Tagged: Nine Years War
08/10/2019 at 11:00 #124013
I had a look at cavalry fights in the Nine Years War and found two where we know what the individuals concerned did. I hope you find both incidents as interesting as I did.
http://withob.blogspot.co.uk/09/10/2019 at 23:29 #124126
Call me a wimp if you will (everyone else does) but whilst I appreciate getting close enough to make sure the shot hits your enemy, being close enough to let him hit you in the head with his spear in return seems a tad too close for comfort – especially considering the result for St Leger.
Leaders earned their status back then I guess.10/10/2019 at 00:04 #124129
My very thought Guy. It would seem that cavalry fighting got a lot more deadly. For the Irish they had to get close enough to risk a deadly wound to have any hope of killing their enemy. For the English they had to let their enemy get close to kill them before firing. I’d imagine a lot of fellows found it expedient to shoot or throw a dart or two at a safe(ish) distance. Leaders couldn’t do that. It does make you think.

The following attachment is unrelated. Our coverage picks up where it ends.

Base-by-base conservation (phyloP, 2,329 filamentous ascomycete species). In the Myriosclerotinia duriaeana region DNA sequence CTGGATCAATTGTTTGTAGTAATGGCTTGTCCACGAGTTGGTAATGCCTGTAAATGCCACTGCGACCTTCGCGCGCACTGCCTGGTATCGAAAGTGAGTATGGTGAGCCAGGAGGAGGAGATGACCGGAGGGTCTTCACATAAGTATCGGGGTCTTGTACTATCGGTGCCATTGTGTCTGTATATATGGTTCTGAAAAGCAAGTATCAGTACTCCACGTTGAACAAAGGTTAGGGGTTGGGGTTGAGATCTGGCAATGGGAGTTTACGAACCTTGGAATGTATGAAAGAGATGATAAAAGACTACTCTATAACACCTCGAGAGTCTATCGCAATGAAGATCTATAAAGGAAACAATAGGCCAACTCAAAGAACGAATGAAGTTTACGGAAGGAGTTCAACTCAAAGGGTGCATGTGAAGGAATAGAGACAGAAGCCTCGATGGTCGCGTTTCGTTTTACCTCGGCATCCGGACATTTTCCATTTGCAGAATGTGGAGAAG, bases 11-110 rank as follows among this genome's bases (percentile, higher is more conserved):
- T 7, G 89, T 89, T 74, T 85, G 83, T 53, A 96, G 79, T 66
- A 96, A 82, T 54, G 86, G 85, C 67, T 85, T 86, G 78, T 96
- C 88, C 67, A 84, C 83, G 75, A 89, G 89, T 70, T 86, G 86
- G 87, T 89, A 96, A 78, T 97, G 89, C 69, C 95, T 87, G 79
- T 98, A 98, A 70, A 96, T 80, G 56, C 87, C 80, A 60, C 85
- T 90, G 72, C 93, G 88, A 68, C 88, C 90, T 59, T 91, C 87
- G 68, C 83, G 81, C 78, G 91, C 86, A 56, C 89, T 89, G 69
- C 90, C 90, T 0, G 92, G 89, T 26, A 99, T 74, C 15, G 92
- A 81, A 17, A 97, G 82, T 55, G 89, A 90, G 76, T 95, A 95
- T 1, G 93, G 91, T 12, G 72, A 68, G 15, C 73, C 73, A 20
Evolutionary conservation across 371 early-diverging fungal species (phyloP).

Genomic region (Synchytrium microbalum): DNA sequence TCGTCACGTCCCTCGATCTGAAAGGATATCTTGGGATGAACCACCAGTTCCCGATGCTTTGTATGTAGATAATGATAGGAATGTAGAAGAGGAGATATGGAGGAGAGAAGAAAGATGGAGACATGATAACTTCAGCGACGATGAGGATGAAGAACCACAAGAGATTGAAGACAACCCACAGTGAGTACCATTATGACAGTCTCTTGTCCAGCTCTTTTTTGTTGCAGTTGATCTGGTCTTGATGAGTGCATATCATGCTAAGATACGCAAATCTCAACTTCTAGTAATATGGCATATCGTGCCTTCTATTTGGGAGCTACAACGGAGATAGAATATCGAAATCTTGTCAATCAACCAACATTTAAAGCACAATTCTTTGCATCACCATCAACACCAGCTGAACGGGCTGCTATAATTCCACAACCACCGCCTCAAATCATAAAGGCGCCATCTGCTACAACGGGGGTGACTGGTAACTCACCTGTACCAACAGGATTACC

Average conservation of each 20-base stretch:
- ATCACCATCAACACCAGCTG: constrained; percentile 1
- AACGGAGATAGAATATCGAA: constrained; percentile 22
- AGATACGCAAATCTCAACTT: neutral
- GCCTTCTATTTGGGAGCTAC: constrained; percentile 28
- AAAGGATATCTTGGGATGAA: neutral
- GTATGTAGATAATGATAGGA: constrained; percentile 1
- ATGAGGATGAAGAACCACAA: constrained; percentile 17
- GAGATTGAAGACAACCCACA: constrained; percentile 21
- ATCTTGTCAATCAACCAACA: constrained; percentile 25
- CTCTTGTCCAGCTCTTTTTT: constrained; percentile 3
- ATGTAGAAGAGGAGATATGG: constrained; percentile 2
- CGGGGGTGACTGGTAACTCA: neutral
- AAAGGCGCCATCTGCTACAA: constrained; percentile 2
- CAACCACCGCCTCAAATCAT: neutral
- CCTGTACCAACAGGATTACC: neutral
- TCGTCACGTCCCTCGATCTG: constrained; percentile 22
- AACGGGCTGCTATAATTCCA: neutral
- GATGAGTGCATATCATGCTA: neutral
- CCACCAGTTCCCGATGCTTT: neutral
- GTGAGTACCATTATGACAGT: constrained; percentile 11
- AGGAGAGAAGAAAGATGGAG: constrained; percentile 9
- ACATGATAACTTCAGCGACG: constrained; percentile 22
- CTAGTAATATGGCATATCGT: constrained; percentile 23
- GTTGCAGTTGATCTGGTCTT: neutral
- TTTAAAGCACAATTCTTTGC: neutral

http://withob.blogspot.co.uk/11/10/2019 at 16:01 #124263
“..darts, which they cast with a wonderful facility and nearness, a weapon more noisome to the enemy, especially horsemen, than it is deadly”
I wonder if the feathers on the darts (see your illustration on your previous thread) is being referred to here, as fletched weapons would usually produce a noise (eg the English medieval “arrow-storm”)?11/10/2019 at 18:08 #124272
It could be but ‘noisome’ means annoying rather than noisy in the context of the quote. The view is that darts would produce non lethal wounds rather than deadly ones. Mind you Captain Fuller would disagree he was killed by one at the Battle of the Ford of Biscuits.
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